"The central character is Joe, an independently wealthy ne'er-do-well who, like Squier in his aimlessness, spends his money freely and treating everyone unlucky to drink or cash." (Krasner, 19) Therefore, the character of Joe in this celebrated play is an important topic of analysis and discussion and this paper undertakes to analyze what makes him behave and speak as he does, how his interactions with other characters reveal his character, what are his chief limitations and, finally, how the character of Joe lives up to or fails to match Saroyan's opening declaration. In a close understanding of the major character in the play, it becomes lucid that Joe has been an important character revealing the major themes of the play and he lives up to the designs of Saroyan in the play, although there are views suggesting that none of the characters is completed developed to represent all the aspects of the playwright's points.
The character of Joe in the play The Time of Your Life by William Saroyan has been an important agent carrying the plot as well as the representation of the major themes forward and through this character the playwright suggests his major arguments. For example, it is through character of Joe that the playwright develops his major theme of success in the play, and he not only tells about this theme but shows it through the character. "Saroyan's descriptions and the actions of the characters are very telling and indicate that the author is interested in what makes someone a good or happy person beyond what is generally considered financial and social success in America. Joe, for example, has made such a large amount of money that he can afford to sit at Nick's without a job, drinking champagne. Yet, Joe indicates that he still searches for things that will make him happy. He cannot work because he cannot find anything that will not 'embarrass' him, so his success is in what he is able to give to those around him." (Themes) In the play, Joe is deeply unhappy with himself though he helps Tom and Kitty begin a new life together and listens to and believes the wild stories Kit Carson tells. He often suggests that he is not happy about the things that take place around him and he is always in search for goodness in life. He considers himself as a student who is seeking the realities of life. "Why I'm a student. Tom. I'm a student. I study all things. All. All. And when my study reveals something of beauty in a place or in a person where by all rights only ugliness or death should be revealed, then I know how full goodness this life is. And that's a good thing to know. That's a truth I shall always seek to verify." (Saroyan, 35) Therefore, in a close analysis of the character of Joe, it becomes obvious that the playwright represents his major ideas and themes in the play through this character and he is, undoubtedly, the most significant character in the play.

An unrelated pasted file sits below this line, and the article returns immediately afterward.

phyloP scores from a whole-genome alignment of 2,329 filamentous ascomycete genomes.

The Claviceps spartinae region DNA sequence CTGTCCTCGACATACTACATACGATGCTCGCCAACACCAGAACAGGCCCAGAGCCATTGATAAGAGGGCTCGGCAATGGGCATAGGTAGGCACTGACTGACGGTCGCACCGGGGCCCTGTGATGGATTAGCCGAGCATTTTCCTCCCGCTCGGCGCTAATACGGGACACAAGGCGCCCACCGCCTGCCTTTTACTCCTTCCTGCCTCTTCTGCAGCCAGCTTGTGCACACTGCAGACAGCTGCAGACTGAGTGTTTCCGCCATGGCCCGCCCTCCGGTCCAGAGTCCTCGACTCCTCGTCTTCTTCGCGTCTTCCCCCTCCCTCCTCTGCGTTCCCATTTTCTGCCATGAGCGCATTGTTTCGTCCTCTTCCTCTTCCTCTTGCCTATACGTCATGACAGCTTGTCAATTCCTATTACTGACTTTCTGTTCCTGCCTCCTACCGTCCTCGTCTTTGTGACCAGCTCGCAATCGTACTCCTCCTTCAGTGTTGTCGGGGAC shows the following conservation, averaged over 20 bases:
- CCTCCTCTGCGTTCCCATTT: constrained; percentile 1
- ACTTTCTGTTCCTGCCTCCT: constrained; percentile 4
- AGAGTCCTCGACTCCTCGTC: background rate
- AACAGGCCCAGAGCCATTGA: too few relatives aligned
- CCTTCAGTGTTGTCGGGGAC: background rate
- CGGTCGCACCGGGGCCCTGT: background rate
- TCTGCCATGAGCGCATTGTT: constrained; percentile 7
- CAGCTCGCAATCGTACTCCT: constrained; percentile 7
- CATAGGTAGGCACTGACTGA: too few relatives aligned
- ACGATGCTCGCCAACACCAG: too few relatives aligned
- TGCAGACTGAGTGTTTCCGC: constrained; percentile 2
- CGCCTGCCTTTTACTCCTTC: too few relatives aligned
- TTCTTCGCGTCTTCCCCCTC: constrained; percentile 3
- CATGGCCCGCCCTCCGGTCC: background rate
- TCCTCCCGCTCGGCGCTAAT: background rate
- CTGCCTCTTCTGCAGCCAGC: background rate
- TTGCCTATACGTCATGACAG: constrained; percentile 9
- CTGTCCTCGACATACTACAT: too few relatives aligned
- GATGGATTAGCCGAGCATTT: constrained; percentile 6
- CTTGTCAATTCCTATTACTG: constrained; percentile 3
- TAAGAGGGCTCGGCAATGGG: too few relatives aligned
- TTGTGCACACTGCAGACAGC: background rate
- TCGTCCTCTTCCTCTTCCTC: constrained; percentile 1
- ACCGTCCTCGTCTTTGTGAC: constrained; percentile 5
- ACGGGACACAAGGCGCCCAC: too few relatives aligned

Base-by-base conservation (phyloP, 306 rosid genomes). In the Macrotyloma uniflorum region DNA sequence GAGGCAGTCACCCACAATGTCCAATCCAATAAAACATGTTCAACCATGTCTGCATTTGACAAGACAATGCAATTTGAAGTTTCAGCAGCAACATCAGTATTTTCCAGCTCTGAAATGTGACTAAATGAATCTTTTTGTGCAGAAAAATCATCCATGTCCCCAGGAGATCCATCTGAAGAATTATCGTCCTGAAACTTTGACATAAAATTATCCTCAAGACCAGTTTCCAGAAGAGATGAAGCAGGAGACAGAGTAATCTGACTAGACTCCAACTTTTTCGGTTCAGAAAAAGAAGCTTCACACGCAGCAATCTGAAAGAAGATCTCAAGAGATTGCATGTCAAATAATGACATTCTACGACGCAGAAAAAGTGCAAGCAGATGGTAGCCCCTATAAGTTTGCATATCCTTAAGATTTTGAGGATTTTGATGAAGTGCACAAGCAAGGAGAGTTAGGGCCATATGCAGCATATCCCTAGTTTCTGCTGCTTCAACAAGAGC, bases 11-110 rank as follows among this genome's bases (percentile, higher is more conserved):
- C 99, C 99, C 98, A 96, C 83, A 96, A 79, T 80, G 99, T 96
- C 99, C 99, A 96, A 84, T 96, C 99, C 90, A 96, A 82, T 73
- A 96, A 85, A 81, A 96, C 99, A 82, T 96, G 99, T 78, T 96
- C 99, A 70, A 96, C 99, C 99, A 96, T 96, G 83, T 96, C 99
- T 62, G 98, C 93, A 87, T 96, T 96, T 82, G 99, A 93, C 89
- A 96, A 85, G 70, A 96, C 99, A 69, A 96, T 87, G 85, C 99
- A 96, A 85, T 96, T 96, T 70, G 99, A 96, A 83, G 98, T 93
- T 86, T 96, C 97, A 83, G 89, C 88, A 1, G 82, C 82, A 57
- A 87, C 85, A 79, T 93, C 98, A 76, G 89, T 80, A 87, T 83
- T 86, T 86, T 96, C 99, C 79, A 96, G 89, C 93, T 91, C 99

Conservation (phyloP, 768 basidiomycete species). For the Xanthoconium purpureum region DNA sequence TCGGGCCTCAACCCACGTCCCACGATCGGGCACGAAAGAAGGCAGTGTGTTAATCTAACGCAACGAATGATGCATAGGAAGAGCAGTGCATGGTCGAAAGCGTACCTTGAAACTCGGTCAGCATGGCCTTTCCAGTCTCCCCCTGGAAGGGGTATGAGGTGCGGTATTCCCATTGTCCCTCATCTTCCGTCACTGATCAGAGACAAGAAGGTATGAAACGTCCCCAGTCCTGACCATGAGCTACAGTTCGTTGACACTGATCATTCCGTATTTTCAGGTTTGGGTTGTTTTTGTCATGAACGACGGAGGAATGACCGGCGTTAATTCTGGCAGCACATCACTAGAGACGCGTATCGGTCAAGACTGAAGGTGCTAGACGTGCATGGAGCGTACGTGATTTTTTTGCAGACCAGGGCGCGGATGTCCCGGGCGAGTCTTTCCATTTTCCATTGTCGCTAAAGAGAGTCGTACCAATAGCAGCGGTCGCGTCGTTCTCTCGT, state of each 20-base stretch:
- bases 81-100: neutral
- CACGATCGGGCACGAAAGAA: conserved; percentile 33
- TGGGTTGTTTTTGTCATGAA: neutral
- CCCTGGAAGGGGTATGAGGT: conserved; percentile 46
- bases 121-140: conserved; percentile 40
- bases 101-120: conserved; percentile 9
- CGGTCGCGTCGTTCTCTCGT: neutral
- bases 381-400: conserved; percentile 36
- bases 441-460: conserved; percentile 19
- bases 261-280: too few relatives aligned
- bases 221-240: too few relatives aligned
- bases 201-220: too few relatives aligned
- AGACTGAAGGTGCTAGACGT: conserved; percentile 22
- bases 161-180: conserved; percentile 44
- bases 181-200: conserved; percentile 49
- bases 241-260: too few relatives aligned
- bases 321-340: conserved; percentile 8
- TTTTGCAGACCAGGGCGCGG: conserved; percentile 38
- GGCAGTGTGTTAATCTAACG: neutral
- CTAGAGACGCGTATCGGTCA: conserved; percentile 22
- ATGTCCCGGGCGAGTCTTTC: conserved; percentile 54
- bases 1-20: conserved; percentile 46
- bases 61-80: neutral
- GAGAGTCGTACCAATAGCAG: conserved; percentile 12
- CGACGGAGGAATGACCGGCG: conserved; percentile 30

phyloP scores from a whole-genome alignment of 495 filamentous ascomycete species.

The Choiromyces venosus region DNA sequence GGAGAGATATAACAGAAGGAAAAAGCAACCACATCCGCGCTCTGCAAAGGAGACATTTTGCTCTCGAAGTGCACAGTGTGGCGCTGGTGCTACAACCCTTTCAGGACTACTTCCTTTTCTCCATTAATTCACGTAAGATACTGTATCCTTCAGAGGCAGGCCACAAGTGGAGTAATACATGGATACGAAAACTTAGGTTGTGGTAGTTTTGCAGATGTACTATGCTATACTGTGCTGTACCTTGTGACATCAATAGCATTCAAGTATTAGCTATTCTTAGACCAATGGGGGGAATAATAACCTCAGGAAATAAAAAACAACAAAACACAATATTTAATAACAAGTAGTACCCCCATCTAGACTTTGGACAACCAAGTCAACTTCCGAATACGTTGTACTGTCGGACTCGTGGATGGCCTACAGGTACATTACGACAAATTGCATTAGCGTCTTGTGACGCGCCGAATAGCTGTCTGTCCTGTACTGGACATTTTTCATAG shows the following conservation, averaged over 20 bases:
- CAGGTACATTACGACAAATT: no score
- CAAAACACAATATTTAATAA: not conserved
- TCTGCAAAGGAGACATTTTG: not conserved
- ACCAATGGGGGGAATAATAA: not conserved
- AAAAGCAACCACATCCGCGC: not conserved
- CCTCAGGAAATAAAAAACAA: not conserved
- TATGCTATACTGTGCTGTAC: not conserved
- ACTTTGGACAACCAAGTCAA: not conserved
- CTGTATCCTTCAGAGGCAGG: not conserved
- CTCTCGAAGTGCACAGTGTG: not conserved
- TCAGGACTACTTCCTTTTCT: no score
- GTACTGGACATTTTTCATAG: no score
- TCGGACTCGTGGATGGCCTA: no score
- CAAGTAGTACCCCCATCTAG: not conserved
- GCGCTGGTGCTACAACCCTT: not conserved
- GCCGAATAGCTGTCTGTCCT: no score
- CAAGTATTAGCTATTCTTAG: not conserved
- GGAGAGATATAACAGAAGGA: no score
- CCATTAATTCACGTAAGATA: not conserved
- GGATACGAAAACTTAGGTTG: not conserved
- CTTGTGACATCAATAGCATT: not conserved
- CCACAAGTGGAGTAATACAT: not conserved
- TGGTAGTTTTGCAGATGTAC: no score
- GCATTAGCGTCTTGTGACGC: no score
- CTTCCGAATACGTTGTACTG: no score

Joe, the central character of the play, has been represented as a gentle, loving soul, substantially composed and calm. Most of the action in the play happens in Nick's Saloon which serves as the best atmosphere for the character's mood and style and he spends his days drinking champagne at a table in the